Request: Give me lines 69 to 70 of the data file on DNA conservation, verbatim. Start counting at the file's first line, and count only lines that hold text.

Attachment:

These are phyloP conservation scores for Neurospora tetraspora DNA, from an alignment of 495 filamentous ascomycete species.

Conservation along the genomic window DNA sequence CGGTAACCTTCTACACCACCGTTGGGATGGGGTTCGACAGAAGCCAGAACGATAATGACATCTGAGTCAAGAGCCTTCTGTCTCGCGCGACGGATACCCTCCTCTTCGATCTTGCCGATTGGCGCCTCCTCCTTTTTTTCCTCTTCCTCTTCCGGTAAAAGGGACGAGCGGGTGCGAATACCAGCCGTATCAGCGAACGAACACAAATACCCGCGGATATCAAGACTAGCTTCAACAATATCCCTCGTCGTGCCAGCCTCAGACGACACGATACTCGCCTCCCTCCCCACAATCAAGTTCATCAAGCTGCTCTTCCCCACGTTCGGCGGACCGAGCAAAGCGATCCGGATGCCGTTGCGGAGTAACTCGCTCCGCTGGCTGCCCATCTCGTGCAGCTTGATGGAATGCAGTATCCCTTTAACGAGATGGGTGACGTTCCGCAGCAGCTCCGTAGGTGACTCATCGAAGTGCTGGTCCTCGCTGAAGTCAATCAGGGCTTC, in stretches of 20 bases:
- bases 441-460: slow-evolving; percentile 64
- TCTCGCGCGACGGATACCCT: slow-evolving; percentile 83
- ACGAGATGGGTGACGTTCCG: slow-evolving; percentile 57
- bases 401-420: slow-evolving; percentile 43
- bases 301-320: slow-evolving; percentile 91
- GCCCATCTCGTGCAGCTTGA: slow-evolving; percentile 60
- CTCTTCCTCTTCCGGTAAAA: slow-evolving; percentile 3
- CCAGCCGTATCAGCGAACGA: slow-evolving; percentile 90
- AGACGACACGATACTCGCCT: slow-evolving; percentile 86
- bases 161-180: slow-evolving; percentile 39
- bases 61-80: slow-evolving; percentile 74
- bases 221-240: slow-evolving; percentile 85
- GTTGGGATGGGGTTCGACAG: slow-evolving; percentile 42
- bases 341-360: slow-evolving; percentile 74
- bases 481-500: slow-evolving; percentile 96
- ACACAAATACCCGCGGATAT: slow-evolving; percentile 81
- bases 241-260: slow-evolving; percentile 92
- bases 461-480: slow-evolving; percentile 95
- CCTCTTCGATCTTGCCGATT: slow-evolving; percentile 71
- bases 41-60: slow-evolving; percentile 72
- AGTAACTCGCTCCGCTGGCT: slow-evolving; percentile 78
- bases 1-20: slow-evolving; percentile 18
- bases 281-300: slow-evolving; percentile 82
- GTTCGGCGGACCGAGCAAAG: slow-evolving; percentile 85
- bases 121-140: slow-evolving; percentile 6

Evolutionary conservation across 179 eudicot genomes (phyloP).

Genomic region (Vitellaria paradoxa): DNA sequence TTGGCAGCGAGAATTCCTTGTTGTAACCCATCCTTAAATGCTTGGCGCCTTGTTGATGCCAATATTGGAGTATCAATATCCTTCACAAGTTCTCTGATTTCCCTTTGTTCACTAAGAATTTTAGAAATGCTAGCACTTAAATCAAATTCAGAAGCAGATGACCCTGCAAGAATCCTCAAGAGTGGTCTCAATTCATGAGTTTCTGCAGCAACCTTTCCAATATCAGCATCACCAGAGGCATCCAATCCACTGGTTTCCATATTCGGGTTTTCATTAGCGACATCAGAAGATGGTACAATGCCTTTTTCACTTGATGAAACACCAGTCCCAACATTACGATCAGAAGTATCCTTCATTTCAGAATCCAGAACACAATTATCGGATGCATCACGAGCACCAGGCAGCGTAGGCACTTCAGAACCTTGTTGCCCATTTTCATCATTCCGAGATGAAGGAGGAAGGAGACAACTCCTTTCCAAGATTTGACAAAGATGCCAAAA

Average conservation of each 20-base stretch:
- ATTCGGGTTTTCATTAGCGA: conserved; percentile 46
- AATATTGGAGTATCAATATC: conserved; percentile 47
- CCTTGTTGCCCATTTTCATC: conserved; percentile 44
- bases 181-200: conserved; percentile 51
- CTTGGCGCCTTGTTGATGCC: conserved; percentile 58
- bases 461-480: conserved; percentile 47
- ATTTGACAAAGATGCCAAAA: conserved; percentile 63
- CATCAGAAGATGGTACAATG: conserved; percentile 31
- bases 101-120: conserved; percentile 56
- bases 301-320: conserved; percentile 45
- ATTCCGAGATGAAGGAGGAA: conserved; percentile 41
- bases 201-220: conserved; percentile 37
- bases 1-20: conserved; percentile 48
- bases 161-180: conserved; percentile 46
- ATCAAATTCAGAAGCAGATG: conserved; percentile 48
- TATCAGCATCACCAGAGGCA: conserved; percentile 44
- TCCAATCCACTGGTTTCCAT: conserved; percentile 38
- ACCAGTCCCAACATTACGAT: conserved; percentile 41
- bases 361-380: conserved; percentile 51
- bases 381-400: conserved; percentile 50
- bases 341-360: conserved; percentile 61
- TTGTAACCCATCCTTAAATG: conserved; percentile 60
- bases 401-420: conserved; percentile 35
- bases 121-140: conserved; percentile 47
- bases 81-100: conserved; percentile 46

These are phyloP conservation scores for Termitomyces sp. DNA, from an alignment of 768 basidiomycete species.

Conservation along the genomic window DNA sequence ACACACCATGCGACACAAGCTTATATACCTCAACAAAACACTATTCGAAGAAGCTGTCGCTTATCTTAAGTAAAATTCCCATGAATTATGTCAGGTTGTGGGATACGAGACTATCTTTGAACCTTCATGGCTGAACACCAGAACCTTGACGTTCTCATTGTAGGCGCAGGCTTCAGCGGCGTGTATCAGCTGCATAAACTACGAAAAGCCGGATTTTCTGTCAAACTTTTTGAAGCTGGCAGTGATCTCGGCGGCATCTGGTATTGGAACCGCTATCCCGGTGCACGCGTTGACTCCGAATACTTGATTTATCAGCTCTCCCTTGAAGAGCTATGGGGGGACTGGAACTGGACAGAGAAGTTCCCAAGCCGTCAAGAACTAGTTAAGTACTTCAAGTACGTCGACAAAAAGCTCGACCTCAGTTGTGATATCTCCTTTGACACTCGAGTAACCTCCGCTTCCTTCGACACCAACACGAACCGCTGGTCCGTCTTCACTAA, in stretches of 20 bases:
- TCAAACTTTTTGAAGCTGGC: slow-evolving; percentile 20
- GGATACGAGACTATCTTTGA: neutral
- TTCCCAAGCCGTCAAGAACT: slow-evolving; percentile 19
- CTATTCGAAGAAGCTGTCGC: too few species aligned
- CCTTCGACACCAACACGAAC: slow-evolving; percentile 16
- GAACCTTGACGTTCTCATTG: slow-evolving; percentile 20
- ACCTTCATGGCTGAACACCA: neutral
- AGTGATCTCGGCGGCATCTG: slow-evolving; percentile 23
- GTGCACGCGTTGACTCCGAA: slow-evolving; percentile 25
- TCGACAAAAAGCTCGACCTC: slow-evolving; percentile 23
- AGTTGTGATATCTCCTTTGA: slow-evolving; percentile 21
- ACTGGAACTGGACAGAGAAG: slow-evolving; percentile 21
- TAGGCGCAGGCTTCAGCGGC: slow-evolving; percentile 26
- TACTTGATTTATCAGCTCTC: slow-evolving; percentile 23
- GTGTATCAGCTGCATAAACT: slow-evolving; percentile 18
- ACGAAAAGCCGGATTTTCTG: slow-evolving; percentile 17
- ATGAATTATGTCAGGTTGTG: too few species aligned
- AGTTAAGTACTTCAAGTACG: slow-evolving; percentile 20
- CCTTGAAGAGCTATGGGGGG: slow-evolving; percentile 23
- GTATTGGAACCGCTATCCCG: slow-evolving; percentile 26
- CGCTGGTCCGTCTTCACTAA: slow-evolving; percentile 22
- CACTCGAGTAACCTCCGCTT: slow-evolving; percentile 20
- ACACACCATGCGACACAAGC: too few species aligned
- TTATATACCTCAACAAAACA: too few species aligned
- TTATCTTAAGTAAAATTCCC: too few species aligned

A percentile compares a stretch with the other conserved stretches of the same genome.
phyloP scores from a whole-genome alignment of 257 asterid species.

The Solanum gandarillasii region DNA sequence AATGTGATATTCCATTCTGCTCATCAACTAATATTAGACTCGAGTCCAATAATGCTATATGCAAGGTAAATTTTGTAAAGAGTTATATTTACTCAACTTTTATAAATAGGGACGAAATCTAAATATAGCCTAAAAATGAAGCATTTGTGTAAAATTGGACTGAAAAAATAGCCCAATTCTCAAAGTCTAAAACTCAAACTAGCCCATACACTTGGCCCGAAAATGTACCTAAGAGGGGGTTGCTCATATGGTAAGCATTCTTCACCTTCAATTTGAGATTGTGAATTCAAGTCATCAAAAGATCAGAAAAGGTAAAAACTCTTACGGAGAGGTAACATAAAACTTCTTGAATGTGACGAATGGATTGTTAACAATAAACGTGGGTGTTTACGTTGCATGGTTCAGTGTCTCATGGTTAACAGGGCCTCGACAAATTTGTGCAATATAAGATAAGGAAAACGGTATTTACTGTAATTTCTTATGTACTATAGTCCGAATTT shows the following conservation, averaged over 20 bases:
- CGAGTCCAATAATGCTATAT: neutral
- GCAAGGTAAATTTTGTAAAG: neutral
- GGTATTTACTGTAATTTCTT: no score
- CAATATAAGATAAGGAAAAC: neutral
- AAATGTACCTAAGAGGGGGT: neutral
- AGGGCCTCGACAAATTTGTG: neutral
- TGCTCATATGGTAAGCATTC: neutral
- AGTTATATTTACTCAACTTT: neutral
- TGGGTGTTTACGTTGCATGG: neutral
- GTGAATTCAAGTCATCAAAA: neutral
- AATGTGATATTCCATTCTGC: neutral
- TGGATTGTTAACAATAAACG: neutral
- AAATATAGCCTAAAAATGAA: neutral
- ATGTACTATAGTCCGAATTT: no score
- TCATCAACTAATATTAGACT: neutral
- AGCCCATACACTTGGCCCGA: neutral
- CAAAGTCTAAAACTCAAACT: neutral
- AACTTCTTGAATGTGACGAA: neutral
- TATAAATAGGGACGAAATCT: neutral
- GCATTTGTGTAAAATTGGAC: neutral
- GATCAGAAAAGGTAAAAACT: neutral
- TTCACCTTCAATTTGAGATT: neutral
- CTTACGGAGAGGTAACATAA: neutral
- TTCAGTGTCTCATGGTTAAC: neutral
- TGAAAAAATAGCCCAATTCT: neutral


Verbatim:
- ACTGGAACTGGACAGAGAAG: slow-evolving; percentile 21
- TAGGCGCAGGCTTCAGCGGC: slow-evolving; percentile 26